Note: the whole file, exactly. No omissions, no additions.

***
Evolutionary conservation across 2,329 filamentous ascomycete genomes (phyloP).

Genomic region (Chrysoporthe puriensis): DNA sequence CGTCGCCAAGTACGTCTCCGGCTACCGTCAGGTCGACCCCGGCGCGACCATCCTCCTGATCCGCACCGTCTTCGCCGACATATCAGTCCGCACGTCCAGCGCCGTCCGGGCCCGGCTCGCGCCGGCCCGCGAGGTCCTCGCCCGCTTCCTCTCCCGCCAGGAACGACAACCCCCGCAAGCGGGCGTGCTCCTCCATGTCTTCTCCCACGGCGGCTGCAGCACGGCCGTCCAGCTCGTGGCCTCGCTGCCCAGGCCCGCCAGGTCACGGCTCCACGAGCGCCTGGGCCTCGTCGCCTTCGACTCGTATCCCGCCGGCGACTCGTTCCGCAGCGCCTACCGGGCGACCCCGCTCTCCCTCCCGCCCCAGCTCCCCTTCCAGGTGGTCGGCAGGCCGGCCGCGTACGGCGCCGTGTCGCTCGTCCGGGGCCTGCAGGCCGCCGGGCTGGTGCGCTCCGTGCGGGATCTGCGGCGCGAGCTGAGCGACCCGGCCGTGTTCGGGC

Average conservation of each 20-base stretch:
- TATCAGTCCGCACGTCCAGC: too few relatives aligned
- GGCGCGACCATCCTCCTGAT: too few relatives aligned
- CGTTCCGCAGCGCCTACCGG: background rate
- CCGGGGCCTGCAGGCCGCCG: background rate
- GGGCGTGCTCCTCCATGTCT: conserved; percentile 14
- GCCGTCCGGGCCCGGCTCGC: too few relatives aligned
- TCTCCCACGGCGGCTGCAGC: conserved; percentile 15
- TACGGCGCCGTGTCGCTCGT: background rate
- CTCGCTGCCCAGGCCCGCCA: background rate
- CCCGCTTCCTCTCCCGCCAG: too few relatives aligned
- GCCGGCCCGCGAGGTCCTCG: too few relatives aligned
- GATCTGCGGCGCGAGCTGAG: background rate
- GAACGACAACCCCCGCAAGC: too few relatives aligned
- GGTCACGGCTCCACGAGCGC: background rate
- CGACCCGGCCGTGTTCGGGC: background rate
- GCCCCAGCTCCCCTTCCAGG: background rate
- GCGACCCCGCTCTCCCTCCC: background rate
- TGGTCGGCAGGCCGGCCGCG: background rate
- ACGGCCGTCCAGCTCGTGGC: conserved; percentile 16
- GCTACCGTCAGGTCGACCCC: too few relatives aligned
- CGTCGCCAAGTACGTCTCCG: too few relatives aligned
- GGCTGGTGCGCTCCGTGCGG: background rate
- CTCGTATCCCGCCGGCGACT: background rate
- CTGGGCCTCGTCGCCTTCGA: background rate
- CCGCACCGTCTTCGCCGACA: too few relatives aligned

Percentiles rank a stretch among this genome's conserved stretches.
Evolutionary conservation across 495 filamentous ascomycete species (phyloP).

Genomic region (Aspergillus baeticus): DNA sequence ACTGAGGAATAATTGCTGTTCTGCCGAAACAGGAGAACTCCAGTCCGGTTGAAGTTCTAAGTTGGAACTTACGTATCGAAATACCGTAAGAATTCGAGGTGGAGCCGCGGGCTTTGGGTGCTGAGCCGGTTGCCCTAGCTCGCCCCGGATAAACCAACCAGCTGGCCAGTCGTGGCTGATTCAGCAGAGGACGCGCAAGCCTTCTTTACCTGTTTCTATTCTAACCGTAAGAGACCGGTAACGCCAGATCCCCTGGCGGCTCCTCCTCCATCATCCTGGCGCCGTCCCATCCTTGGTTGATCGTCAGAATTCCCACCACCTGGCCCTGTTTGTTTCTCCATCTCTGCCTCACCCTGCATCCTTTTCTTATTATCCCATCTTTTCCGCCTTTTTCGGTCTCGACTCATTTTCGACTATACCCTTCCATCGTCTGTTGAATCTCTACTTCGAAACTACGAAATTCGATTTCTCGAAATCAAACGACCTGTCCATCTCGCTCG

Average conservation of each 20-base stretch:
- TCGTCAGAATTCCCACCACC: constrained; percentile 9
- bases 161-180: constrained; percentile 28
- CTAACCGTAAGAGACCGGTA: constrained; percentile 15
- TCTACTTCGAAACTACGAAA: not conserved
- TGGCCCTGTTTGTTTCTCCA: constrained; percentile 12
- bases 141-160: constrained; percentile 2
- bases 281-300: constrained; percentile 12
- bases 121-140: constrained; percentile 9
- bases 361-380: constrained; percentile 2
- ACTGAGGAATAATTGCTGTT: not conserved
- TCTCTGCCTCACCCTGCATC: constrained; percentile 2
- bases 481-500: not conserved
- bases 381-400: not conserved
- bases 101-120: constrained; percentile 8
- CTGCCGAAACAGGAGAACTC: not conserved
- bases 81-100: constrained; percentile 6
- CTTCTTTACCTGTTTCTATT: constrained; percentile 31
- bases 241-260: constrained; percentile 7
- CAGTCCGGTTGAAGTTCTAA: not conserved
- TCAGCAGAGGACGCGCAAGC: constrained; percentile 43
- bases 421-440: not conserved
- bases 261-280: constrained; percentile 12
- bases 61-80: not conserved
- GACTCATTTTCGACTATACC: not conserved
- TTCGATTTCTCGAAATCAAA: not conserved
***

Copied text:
Evolutionary conservation across 2,329 filamentous ascomycete genomes (phyloP).

Genomic region (Chrysoporthe puriensis): DNA sequence CGTCGCCAAGTACGTCTCCGGCTACCGTCAGGTCGACCCCGGCGCGACCATCCTCCTGATCCGCACCGTCTTCGCCGACATATCAGTCCGCACGTCCAGCGCCGTCCGGGCCCGGCTCGCGCCGGCCCGCGAGGTCCTCGCCCGCTTCCTCTCCCGCCAGGAACGACAACCCCCGCAAGCGGGCGTGCTCCTCCATGTCTTCTCCCACGGCGGCTGCAGCACGGCCGTCCAGCTCGTGGCCTCGCTGCCCAGGCCCGCCAGGTCACGGCTCCACGAGCGCCTGGGCCTCGTCGCCTTCGACTCGTATCCCGCCGGCGACTCGTTCCGCAGCGCCTACCGGGCGACCCCGCTCTCCCTCCCGCCCCAGCTCCCCTTCCAGGTGGTCGGCAGGCCGGCCGCGTACGGCGCCGTGTCGCTCGTCCGGGGCCTGCAGGCCGCCGGGCTGGTGCGCTCCGTGCGGGATCTGCGGCGCGAGCTGAGCGACCCGGCCGTGTTCGGGC

Average conservation of each 20-base stretch:
- TATCAGTCCGCACGTCCAGC: too few relatives aligned
- GGCGCGACCATCCTCCTGAT: too few relatives aligned
- CGTTCCGCAGCGCCTACCGG: background rate
- CCGGGGCCTGCAGGCCGCCG: background rate
- GGGCGTGCTCCTCCATGTCT: conserved; percentile 14
- GCCGTCCGGGCCCGGCTCGC: too few relatives aligned
- TCTCCCACGGCGGCTGCAGC: conserved; percentile 15
- TACGGCGCCGTGTCGCTCGT: background rate
- CTCGCTGCCCAGGCCCGCCA: background rate
- CCCGCTTCCTCTCCCGCCAG: too few relatives aligned
- GCCGGCCCGCGAGGTCCTCG: too few relatives aligned
- GATCTGCGGCGCGAGCTGAG: background rate
- GAACGACAACCCCCGCAAGC: too few relatives aligned
- GGTCACGGCTCCACGAGCGC: background rate
- CGACCCGGCCGTGTTCGGGC: background rate
- GCCCCAGCTCCCCTTCCAGG: background rate
- GCGACCCCGCTCTCCCTCCC: background rate
- TGGTCGGCAGGCCGGCCGCG: background rate
- ACGGCCGTCCAGCTCGTGGC: conserved; percentile 16
- GCTACCGTCAGGTCGACCCC: too few relatives aligned
- CGTCGCCAAGTACGTCTCCG: too few relatives aligned
- GGCTGGTGCGCTCCGTGCGG: background rate
- CTCGTATCCCGCCGGCGACT: background rate
- CTGGGCCTCGTCGCCTTCGA: background rate
- CCGCACCGTCTTCGCCGACA: too few relatives aligned

Percentiles rank a stretch among this genome's conserved stretches.
Evolutionary conservation across 495 filamentous ascomycete species (phyloP).

Genomic region (Aspergillus baeticus): DNA sequence ACTGAGGAATAATTGCTGTTCTGCCGAAACAGGAGAACTCCAGTCCGGTTGAAGTTCTAAGTTGGAACTTACGTATCGAAATACCGTAAGAATTCGAGGTGGAGCCGCGGGCTTTGGGTGCTGAGCCGGTTGCCCTAGCTCGCCCCGGATAAACCAACCAGCTGGCCAGTCGTGGCTGATTCAGCAGAGGACGCGCAAGCCTTCTTTACCTGTTTCTATTCTAACCGTAAGAGACCGGTAACGCCAGATCCCCTGGCGGCTCCTCCTCCATCATCCTGGCGCCGTCCCATCCTTGGTTGATCGTCAGAATTCCCACCACCTGGCCCTGTTTGTTTCTCCATCTCTGCCTCACCCTGCATCCTTTTCTTATTATCCCATCTTTTCCGCCTTTTTCGGTCTCGACTCATTTTCGACTATACCCTTCCATCGTCTGTTGAATCTCTACTTCGAAACTACGAAATTCGATTTCTCGAAATCAAACGACCTGTCCATCTCGCTCG

Average conservation of each 20-base stretch:
- TCGTCAGAATTCCCACCACC: constrained; percentile 9
- bases 161-180: constrained; percentile 28
- CTAACCGTAAGAGACCGGTA: constrained; percentile 15
- TCTACTTCGAAACTACGAAA: not conserved
- TGGCCCTGTTTGTTTCTCCA: constrained; percentile 12
- bases 141-160: constrained; percentile 2
- bases 281-300: constrained; percentile 12
- bases 121-140: constrained; percentile 9
- bases 361-380: constrained; percentile 2
- ACTGAGGAATAATTGCTGTT: not conserved
- TCTCTGCCTCACCCTGCATC: constrained; percentile 2
- bases 481-500: not conserved
- bases 381-400: not conserved
- bases 101-120: constrained; percentile 8
- CTGCCGAAACAGGAGAACTC: not conserved
- bases 81-100: constrained; percentile 6
- CTTCTTTACCTGTTTCTATT: constrained; percentile 31
- bases 241-260: constrained; percentile 7
- CAGTCCGGTTGAAGTTCTAA: not conserved
- TCAGCAGAGGACGCGCAAGC: constrained; percentile 43
- bases 421-440: not conserved
- bases 261-280: constrained; percentile 12
- bases 61-80: not conserved
- GACTCATTTTCGACTATACC: not conserved
- TTCGATTTCTCGAAATCAAA: not conserved